Health

12:09pm

Thu May 23, 2013
Shots - Health News

Seeing Double: Errors In Stem-Cell Cloning Paper Raise Doubts

Biologist Shoukhrat Mitalipov stands outside the monkey enclosure at his lab in Oregon. He says the mistakes in his recent paper were caused by the rush to publish quickly.
Richard Clement Reuters /Landov

This feels a bit like deja vu.

Scientists report a major breakthrough in human stem-cell research. And then just a week later, the findings come under fire.

Biologists at Oregon Health & Science University said May 15 that they had cloned human embryos from a person's skin cell.

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11:53am

Thu May 23, 2013
The Two-Way

3-D Printer Makes Life-Saving Splint For Baby Boy's Airway

Kaiba Gionfriddo, who breathes with help from a splint created by a 3-D printer, plays with his family dog, Bandit, at his Youngstown, Ohio, home.
Mark Stahl AP

A 3-D printer is being credited with helping to save an Ohio baby's life, after doctors "printed" a tube to support a weak airway that caused him to stop breathing. The innovative procedure has allowed Kaiba Gionfriddo, of Youngstown, Ohio, to stay off a ventilator for more than a year.

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11:47am

Thu May 23, 2013
The Two-Way

Teen Pregnancies Continue To Decline, New Report Shows

New government figures add to evidence of a decline in teen pregnancies across the nation and point to a notably large drop in births among Hispanic teens, NPR's Jennifer Ludden tells our Newscast Desk.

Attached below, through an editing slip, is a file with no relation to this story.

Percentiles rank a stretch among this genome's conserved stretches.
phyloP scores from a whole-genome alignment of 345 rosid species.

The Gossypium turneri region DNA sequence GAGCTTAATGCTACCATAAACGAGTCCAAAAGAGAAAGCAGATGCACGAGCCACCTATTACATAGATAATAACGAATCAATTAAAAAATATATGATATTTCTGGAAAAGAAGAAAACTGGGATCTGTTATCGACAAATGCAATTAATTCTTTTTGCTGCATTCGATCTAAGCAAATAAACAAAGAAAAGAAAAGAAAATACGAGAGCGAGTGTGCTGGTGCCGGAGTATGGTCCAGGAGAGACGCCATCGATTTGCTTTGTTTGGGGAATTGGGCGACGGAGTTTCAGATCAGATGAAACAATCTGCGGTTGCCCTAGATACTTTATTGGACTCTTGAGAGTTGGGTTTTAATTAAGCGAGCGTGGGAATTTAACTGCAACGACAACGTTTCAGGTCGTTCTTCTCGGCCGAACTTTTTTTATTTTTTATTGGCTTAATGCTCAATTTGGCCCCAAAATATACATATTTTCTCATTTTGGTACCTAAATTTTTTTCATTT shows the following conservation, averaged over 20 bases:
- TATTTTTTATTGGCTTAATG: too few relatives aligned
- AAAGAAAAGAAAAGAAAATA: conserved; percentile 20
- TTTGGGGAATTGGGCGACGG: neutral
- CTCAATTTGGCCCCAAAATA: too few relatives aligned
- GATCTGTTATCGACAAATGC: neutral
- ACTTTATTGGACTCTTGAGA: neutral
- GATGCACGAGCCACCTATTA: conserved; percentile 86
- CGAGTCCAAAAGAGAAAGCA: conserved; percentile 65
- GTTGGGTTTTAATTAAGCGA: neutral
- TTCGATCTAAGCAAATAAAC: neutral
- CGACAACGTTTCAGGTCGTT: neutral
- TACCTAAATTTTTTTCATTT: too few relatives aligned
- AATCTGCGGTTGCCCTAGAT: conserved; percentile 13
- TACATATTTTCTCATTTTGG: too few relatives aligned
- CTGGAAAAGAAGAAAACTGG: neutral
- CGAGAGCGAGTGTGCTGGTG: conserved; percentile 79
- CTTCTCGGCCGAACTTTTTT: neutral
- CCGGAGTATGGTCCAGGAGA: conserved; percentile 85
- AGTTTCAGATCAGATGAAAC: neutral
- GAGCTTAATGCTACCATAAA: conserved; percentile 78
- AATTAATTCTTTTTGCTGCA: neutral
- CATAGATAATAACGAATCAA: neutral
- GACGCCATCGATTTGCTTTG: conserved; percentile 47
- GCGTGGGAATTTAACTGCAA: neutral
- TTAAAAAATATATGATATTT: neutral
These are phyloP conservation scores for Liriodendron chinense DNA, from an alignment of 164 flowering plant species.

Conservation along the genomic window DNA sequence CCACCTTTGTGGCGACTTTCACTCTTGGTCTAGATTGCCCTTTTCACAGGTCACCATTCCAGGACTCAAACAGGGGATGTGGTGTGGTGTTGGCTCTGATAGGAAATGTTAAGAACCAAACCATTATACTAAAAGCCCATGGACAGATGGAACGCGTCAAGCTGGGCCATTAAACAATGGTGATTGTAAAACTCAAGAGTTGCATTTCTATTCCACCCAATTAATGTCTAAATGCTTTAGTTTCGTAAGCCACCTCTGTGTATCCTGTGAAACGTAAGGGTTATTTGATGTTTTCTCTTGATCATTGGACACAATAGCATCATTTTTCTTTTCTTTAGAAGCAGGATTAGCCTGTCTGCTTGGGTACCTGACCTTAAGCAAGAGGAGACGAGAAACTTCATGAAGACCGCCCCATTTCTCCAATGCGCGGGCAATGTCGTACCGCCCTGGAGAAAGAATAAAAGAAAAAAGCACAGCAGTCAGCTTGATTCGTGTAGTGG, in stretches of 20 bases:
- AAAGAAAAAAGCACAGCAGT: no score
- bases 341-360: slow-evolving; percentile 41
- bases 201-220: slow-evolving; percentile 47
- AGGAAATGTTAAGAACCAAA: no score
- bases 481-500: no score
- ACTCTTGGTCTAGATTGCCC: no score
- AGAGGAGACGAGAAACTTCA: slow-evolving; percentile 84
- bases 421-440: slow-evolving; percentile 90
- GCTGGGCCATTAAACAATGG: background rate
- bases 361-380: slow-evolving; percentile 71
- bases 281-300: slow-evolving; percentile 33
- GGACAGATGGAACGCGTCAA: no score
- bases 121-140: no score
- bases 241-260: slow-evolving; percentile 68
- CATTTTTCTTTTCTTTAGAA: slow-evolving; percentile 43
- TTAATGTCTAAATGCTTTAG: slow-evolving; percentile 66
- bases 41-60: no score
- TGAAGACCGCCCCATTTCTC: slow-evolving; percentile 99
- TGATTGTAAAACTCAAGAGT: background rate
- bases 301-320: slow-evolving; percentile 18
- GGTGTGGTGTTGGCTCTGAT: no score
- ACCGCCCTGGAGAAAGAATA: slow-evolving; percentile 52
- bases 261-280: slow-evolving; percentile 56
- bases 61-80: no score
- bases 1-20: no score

She reports that the overall birth rate among teens is now half what it was at its peak, two decades ago, and that a new report from the National Center for Health Statistics shows:

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7:32am

Thu May 23, 2013
Shots - Health News

Antidepressant May Protect The Heart Against Mental Stress

Originally published on Thu May 23, 2013 12:12 pm

Researchers tested the antidepressant Lexapro, or escitalopram generically, to see if it would protect the heart against mental stress.
Joe Raedle Getty Images

Stress can be a bummer for your heart. And, it seems, antidepressants may help some people with heart disease better weather that stress.

That's the intriguing suggestion from a study that tested how people with heart disease reacted when faced with challenging mental and social tests.

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5:47pm

Wed May 22, 2013
Shots - Health News

Scientific Tooth Fairies Investigate Neanderthal Breast-Feeding

Originally published on Fri May 24, 2013 10:54 am

This model of a molar shows color-coded barium banding patterns that reveal weaning age.
Ian Harrowell, Christine Austin, Manish Arora Harvard School of Public Health

When it comes to weaning, humans are weird.

Our closest relatives, chimpanzees and gorillas, breast-feed their offspring for several years. Some baby orangutans nurse until they are 7 years old.

But modern humans wean much earlier. In preindustrial societies, babies stop nursing after about two years. Which raises the question: How did we get that way? When did we make the evolutionary shift from apelike parenting to the short breast-feeding period of humans?

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